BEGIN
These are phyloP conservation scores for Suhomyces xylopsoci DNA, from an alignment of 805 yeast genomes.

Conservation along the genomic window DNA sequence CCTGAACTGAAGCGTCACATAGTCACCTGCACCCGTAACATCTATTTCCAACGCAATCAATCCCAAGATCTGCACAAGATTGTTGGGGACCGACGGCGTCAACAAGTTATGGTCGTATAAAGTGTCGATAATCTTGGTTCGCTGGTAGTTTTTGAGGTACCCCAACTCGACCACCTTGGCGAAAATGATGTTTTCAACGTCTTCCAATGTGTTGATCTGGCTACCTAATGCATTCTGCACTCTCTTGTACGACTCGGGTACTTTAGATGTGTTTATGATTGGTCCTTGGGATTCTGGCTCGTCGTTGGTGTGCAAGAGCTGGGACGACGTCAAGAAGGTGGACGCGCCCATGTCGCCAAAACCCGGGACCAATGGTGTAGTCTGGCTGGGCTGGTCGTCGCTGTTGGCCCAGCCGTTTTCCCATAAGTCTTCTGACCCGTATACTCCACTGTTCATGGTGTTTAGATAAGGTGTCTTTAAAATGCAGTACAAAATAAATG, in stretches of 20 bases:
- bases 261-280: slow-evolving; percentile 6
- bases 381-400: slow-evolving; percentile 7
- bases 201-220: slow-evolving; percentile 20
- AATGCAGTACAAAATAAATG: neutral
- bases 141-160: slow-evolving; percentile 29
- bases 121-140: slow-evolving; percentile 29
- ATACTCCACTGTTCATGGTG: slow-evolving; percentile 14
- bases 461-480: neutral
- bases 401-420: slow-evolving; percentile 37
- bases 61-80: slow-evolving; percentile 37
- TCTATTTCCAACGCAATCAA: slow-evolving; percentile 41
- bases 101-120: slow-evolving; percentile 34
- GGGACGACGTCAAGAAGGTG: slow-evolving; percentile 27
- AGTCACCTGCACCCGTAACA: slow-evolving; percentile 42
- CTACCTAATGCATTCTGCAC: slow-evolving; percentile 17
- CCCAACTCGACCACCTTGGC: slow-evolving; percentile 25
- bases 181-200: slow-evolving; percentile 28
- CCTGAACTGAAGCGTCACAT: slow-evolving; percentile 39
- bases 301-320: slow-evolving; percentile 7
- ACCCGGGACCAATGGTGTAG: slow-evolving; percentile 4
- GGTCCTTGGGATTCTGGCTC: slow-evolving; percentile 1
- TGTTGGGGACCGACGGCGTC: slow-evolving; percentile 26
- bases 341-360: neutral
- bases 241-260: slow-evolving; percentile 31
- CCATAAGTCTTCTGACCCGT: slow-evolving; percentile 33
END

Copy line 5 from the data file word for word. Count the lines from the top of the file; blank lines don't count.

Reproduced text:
- bases 201-220: slow-evolving; percentile 20